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Julian in hospital bed smiling

It was a hot August day in Morelia, Mexico, when Anahi’s world turned upside down.

Her then-3-year-old son, Julian, was diagnosed with hepatoblastoma, a rare childhood cancer that starts in the liver.

“The initial chemotherapy didn’t help, so we traveled to Mexico City for more treatment,” Anahi recalls through an interpreter. “But the doctors there determined that his tumor was so advanced it was spreading to other organs. They told me to take Julian home and to enjoy him. They gave him about two months to live.”

“We went home with our spirits crushed,” Anahi continues. “I was depressed, just so sad. My sister, who lives in the United States, saw how I was, and she wanted to bring Julian here for a second opinion.”

That’s when your support of Lucile Packard Children’s Hospital Stanford enters Julian and Anahi’s story. Because of your generous gifts to the Lucile Packard Children’s Fund, families in Northern California and far beyond receive hope.

In February 2023, Julian traveled more than 2,100 miles to our hospital and into the care of oncologist and renowned solid-tumor researcher Raya Saab, MD. Julian’s adult sister, Zita, came to those early appointments, and Packard Children’s social worker Julia Granski, MSW, worked quickly to get Anahi’s paperwork completed so she could join her son in California and meet his care team.

“When Julian arrived at our Bass Center for Childhood Cancer and Blood Diseases, the family had been told there was no hope for him, but they were seeking a last-chance effort,” Saab says. “The team here at Packard Children’s, led through a collaborative multidisciplinary approach between Oncology and Liver Transplant, in coordination with Radiology and Pathology, developed a plan for Julian with a goal towards cure.”

Family-Centered Care

Anahi says that the transition was difficult at first. “Julian arrived very, very traumatized with doctors and nurses in general, from our experience in Mexico. Whenever he saw someone in a doctor’s outfit, he would get scared. But the way the Packard Children’s doctors treat him, the way they and the nurses communicate with him, everyone is so very kind.”

“Dr. Saab took the time to explain everything to us—what could happen, what couldn’t happen, the type of treatment he was going to start receiving,” Anahi says. “And when she saw that treatment was not going as she would’ve hoped, she and the Liver Transplant team decided he needed a transplant. We really owe them Julian’s life.”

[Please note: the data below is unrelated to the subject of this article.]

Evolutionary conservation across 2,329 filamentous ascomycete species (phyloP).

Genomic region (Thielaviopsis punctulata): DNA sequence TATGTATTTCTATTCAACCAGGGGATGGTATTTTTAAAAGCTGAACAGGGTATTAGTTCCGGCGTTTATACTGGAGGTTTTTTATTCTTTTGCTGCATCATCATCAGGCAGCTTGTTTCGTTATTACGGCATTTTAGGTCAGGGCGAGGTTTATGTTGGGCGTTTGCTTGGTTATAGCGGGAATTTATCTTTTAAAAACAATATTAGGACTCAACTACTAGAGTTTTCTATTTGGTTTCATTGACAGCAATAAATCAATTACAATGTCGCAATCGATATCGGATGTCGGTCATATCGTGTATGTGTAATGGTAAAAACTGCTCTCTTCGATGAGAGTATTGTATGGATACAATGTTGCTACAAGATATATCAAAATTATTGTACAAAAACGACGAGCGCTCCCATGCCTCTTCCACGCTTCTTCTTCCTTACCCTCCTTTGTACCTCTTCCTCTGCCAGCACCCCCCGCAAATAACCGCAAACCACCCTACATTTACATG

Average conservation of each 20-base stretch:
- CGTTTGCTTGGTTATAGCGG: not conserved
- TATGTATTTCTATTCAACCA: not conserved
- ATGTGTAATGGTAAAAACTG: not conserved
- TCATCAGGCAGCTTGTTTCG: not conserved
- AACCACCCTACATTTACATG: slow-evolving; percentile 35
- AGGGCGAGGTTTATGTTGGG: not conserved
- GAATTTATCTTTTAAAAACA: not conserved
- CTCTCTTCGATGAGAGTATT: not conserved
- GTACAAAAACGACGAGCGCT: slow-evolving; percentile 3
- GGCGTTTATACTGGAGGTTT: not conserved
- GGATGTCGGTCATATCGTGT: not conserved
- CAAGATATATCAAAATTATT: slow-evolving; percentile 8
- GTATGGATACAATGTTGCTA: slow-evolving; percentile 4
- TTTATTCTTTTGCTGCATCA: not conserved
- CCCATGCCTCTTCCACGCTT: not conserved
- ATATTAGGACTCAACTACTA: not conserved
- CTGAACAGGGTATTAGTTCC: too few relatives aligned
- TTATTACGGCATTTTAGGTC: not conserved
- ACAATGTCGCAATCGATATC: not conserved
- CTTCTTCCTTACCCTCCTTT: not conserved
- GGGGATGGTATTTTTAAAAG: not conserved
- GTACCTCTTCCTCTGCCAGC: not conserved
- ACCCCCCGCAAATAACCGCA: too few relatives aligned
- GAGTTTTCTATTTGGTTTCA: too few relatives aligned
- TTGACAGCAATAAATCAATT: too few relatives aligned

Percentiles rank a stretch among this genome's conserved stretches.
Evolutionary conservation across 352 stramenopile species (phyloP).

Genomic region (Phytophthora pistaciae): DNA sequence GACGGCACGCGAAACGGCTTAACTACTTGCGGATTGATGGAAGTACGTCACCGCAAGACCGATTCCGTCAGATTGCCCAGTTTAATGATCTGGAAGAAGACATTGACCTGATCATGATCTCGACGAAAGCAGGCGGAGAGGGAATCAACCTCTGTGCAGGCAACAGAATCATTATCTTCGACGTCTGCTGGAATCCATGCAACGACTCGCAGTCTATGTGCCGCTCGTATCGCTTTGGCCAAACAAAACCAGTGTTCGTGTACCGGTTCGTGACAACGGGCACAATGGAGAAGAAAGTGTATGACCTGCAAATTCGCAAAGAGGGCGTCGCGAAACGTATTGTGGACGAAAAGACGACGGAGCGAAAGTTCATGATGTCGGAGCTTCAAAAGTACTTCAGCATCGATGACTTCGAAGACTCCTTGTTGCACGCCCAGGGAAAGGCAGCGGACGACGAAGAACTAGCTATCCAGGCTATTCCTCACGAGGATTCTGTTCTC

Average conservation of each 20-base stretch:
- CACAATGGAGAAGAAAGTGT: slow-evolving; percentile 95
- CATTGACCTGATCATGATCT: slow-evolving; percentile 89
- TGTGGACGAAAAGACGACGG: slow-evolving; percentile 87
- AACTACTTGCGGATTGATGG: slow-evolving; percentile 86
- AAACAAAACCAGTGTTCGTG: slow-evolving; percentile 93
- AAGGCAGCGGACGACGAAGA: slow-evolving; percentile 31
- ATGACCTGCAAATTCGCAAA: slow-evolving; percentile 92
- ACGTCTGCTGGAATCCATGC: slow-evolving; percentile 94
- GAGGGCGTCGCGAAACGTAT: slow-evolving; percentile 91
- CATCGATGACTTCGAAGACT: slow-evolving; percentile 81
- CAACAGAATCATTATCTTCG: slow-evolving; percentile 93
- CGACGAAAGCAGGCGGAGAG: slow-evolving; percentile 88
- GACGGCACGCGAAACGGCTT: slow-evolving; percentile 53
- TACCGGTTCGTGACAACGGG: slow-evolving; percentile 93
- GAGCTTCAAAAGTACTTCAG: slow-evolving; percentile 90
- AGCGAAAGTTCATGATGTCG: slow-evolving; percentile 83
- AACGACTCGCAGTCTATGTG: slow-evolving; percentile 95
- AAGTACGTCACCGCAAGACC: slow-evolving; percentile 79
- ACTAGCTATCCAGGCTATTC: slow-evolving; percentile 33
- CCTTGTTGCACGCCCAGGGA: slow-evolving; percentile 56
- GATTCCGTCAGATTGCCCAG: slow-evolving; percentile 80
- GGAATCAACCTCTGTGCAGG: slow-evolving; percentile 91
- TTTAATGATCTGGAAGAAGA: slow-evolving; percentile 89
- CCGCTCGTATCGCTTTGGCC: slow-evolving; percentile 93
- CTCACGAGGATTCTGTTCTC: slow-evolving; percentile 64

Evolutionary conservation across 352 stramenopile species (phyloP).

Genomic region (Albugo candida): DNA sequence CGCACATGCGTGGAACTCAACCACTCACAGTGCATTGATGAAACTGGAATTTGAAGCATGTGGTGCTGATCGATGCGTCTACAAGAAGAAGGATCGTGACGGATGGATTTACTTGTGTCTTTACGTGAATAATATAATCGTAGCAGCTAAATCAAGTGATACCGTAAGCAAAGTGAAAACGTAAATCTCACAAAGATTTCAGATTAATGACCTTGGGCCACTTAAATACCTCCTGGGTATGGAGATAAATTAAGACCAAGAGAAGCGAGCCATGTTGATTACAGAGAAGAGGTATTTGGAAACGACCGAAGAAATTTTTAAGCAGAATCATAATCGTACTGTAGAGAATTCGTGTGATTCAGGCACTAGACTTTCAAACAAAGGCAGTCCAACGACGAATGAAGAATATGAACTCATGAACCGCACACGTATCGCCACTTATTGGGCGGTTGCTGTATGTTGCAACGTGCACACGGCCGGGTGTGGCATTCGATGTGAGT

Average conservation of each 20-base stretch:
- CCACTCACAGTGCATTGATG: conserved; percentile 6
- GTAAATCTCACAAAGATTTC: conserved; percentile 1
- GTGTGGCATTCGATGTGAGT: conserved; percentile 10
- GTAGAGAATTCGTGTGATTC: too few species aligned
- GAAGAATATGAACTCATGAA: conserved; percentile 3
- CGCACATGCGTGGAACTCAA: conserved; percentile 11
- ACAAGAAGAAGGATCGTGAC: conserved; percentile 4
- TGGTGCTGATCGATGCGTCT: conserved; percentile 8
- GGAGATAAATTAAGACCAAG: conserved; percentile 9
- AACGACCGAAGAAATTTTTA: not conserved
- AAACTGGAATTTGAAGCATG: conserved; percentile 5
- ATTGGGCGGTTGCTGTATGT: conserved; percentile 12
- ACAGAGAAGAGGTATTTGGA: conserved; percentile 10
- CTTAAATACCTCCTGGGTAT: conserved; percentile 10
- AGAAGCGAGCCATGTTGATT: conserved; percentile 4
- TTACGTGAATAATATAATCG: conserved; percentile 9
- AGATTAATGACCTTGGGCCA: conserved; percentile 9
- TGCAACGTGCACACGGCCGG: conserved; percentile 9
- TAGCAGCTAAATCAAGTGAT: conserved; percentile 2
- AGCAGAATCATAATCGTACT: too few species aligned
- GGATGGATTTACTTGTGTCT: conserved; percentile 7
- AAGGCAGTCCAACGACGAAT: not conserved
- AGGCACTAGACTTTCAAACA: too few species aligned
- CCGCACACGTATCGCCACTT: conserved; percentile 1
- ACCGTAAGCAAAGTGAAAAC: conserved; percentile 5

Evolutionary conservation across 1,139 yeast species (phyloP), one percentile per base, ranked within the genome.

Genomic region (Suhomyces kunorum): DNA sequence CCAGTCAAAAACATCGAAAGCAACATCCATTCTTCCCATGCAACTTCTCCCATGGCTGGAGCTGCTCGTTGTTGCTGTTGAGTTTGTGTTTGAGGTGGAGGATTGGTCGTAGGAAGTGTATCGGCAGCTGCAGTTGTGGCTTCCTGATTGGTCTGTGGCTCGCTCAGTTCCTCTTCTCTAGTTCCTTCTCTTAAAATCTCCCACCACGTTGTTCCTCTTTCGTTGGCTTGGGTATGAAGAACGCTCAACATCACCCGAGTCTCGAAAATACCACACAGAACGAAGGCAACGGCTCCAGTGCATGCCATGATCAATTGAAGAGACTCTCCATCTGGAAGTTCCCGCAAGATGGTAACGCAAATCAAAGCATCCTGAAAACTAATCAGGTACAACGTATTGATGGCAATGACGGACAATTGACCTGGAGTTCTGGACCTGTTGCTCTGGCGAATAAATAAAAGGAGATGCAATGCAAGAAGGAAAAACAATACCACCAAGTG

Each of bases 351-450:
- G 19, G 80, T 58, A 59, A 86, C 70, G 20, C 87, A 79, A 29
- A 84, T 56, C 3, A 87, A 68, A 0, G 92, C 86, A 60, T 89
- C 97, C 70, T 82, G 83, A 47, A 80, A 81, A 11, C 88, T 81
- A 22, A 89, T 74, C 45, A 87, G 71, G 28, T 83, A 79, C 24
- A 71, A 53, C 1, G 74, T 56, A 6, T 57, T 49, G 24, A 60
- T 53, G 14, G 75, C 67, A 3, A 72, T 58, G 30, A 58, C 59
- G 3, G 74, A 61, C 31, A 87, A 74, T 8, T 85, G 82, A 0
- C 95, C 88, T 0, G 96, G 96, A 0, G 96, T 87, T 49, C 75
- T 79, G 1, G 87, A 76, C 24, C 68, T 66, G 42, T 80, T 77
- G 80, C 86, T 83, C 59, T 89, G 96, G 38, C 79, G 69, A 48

Anahi spent months in the hospital by Julian’s side. Her husband and teenage son are still in Mexico and unable to visit. Julian, who celebrated his fourth birthday in the hospital, still has a lot of treatment ahead, so it will be a long time before the family is reunited.

“But when I see Julian, when I see that he’s getting better, when I see that every day he’s improving, everything is worth it. We have come a long way since he was given two months to live,” Anahi says.

Saab agrees. “Seeing Julian make great progress, back to normal activity, and with a charming and playful attitude every time he comes to clinic, makes me so grateful that his family took the very courageous decision to travel thousands of miles in search of hope. I am so grateful to be part of the team that could answer their call,” she says.

Hopes for the Future

Just as important as a child’s medical care is their emotional, mental, and spiritual health. Your Children’s Fund donations ensure families like Julian’s have access to child life specialists, art and music therapists, chaplains, and more.

“He loves to go to the garden, and we also visit the Sanctuary,” Anahi says. “Chaplains come and speak with me in Spanish.” Anahi says she prays every day to get to see Julian grow up. She says he loves to learn and loves school. “I hope that he can go to school one day as a normal kid, that he can grow up, learn a lot, have a career, and hopefully have a family of his own.”

Anahi is grateful not only to Saab and Julian’s care team, but also for you, a supporter of the hospital that has done so much for her son.

“It’s very sad as a parent when your child has a diagnosis and you have no funds, no money for treatment or no other hope, like I had,” says Anahi. “Their donations are really miracles. It saves lives.”

Thank you for giving Julian a second chance, and for giving his family hope for a bright future.

Want to Help More Kids Like Julian?

Our hospital relies on philanthropy to ensure that all families, regardless of their financial circumstances, receive extraordinary care. To make a difference, visit

Julian playing with doctor

This article originally appeared in the Spring 2024 issue of the Children’s Fund Update.

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